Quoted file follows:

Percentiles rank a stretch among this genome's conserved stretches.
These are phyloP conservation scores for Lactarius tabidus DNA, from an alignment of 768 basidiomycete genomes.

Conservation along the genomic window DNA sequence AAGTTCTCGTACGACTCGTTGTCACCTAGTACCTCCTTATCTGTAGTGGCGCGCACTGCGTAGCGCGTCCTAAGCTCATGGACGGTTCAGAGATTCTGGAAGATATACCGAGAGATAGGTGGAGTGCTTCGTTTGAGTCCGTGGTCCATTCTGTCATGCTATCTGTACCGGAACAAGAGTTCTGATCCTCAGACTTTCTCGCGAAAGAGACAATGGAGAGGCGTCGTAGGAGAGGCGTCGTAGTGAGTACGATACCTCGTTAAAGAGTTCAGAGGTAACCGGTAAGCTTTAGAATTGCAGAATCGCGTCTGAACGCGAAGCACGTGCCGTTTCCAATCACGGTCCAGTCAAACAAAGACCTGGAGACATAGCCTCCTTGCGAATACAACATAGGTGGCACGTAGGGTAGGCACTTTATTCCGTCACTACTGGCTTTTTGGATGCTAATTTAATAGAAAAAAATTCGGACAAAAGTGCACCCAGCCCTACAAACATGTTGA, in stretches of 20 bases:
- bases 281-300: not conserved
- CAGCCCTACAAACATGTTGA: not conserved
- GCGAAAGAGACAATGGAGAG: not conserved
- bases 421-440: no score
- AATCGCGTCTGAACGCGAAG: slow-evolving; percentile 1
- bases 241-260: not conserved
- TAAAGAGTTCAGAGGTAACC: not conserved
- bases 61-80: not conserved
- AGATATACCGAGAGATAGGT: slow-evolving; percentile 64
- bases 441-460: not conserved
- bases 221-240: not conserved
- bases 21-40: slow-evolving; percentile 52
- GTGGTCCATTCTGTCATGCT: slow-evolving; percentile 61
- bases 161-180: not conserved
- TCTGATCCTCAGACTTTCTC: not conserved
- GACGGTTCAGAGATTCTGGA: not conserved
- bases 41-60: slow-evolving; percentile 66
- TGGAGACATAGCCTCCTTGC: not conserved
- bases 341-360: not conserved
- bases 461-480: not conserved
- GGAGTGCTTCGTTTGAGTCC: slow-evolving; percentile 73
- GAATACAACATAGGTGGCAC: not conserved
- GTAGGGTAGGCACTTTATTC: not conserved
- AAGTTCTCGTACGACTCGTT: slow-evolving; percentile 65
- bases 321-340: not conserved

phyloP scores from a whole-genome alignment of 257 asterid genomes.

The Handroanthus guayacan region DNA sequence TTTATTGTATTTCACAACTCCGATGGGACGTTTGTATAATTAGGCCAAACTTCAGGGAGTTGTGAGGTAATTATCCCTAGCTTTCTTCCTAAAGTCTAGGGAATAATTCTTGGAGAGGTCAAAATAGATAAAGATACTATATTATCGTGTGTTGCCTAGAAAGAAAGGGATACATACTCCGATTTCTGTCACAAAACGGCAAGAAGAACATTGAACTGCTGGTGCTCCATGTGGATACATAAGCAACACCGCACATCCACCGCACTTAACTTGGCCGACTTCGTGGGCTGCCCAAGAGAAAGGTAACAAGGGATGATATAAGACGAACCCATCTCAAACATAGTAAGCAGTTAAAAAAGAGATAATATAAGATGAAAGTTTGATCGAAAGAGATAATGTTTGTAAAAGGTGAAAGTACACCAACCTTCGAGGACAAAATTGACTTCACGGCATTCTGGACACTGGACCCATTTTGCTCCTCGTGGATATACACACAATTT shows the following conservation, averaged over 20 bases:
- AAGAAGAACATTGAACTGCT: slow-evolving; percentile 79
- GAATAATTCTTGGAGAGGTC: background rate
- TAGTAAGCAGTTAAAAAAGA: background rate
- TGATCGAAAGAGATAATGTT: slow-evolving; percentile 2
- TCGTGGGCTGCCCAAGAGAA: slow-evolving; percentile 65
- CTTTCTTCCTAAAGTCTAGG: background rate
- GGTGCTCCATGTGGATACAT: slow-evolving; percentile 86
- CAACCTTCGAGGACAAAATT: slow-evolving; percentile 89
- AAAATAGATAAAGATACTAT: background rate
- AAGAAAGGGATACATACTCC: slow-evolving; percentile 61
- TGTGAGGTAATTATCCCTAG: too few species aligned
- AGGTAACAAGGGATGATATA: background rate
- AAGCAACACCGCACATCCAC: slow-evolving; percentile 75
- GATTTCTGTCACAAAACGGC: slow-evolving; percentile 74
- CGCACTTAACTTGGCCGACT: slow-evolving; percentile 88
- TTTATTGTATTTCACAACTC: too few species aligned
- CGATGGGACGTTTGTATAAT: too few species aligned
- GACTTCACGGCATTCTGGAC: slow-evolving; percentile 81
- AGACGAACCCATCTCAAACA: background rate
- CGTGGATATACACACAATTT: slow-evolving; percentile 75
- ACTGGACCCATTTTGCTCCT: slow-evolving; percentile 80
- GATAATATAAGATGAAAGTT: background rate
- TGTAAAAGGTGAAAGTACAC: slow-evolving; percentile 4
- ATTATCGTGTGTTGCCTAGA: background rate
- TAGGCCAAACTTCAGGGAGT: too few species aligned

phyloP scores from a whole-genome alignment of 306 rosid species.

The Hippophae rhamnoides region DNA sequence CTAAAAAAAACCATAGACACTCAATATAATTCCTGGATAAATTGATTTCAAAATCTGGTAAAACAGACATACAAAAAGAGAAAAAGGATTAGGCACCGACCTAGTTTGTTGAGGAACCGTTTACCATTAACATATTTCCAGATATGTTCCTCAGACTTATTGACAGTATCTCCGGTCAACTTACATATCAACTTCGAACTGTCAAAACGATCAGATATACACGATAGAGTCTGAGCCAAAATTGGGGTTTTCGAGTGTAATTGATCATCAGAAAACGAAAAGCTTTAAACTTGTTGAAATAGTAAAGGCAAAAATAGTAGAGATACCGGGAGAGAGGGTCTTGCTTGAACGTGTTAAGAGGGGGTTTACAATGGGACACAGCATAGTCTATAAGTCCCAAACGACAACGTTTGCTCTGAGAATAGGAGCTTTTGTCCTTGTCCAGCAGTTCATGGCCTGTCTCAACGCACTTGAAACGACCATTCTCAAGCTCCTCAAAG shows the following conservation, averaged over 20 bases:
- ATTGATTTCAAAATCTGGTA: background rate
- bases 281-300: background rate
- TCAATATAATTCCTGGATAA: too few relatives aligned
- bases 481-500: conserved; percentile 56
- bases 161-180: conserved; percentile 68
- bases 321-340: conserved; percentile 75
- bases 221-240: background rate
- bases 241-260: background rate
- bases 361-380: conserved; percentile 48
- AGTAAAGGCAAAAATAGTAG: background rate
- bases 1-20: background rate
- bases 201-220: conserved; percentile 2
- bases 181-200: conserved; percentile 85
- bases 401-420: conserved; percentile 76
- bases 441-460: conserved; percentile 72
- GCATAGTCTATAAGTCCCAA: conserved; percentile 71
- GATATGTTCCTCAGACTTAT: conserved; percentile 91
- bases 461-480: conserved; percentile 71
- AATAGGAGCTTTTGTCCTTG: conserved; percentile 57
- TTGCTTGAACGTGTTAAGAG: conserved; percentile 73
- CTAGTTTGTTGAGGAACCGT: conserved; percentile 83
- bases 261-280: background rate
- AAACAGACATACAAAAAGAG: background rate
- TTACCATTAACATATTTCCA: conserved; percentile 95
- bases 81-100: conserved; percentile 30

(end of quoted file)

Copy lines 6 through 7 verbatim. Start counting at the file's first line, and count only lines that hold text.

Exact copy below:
- GCGAAAGAGACAATGGAGAG: not conserved
- bases 421-440: no score